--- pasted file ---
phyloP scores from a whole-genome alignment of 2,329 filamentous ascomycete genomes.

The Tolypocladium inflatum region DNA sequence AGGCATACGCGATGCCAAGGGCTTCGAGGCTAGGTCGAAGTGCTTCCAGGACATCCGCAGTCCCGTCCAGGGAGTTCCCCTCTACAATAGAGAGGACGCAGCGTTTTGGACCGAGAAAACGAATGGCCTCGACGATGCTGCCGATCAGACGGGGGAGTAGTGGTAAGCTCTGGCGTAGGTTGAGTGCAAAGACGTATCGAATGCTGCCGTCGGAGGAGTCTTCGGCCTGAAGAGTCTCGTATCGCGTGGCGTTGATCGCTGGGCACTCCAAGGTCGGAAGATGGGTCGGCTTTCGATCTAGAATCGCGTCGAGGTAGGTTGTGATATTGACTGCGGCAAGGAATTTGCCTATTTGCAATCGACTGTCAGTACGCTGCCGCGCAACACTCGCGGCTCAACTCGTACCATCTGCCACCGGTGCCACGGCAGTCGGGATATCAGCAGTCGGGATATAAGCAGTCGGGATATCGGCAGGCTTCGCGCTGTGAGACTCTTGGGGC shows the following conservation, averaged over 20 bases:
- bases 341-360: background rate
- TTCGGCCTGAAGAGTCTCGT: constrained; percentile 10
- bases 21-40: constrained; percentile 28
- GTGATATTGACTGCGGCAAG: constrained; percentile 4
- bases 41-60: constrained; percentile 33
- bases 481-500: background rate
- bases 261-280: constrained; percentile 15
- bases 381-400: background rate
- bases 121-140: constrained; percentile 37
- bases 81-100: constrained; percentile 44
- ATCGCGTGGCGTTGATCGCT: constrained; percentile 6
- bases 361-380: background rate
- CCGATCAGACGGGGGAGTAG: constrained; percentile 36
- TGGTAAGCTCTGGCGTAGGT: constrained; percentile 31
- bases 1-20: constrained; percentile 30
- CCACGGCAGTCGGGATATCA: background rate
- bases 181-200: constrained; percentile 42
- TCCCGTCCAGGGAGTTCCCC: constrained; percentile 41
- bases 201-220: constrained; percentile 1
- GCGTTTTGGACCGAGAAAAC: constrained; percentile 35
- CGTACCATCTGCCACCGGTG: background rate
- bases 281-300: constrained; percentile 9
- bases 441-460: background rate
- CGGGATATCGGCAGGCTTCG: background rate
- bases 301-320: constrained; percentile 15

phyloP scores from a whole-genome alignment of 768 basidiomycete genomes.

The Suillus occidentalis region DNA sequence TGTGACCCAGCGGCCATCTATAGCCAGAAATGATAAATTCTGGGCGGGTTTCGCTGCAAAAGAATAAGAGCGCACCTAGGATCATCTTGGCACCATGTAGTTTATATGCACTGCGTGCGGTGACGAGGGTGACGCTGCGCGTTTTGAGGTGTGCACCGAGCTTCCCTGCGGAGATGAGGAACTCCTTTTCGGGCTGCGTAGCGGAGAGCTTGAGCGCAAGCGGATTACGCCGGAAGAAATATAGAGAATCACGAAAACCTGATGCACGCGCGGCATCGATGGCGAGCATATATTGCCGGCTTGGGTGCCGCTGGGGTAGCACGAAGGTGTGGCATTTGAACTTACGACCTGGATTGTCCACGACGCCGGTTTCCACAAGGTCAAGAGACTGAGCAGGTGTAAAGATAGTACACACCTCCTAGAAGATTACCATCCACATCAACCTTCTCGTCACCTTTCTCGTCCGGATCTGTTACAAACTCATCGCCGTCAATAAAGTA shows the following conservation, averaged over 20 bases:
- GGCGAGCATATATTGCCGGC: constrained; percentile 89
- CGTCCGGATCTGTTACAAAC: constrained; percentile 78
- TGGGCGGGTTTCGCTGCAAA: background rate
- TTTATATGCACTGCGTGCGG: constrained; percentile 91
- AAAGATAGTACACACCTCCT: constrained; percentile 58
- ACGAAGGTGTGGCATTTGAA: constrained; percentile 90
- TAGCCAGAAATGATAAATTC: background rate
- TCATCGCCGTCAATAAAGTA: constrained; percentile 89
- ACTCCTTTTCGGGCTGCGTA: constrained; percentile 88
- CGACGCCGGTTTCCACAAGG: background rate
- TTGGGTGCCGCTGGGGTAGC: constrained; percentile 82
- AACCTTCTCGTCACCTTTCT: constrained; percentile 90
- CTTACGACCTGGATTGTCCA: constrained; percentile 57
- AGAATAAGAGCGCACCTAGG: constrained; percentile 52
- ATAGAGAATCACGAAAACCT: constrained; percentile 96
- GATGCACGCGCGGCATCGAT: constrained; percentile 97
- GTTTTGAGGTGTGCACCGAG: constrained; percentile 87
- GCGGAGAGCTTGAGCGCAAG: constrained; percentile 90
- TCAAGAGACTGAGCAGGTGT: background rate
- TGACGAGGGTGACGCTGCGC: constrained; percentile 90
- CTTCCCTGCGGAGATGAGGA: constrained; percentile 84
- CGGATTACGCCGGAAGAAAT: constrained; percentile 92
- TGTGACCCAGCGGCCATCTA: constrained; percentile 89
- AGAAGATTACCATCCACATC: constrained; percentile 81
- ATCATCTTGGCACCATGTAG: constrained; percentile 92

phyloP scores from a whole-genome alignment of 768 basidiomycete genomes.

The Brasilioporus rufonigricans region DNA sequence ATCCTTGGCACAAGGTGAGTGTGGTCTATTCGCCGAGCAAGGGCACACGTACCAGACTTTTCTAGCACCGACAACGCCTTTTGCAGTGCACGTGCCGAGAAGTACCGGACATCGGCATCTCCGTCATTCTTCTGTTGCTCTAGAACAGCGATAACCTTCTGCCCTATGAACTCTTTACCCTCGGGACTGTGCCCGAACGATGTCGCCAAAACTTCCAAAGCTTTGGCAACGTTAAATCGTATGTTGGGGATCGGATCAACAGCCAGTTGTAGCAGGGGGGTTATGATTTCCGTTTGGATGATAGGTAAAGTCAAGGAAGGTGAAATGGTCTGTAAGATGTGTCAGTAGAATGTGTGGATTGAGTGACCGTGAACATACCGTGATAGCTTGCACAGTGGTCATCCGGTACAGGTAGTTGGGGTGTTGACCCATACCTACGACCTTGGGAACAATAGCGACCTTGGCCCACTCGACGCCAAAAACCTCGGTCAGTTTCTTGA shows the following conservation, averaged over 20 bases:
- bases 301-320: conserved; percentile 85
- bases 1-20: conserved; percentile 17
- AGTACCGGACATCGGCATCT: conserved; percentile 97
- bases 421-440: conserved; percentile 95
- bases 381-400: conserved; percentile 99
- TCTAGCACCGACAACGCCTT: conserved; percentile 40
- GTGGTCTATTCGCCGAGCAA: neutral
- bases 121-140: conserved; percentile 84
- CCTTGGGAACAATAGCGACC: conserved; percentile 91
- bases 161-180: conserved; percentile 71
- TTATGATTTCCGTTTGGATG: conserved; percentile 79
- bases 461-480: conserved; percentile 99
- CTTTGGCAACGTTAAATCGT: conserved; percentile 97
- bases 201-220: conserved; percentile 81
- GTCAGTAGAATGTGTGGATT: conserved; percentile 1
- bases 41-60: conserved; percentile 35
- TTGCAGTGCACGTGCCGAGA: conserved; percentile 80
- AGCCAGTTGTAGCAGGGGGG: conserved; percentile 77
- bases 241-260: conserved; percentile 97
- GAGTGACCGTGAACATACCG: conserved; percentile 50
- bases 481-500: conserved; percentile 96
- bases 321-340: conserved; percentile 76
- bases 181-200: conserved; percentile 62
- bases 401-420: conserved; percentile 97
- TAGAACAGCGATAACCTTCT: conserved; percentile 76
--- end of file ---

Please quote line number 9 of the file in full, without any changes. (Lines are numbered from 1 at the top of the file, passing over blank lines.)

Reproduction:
- bases 261-280: constrained; percentile 15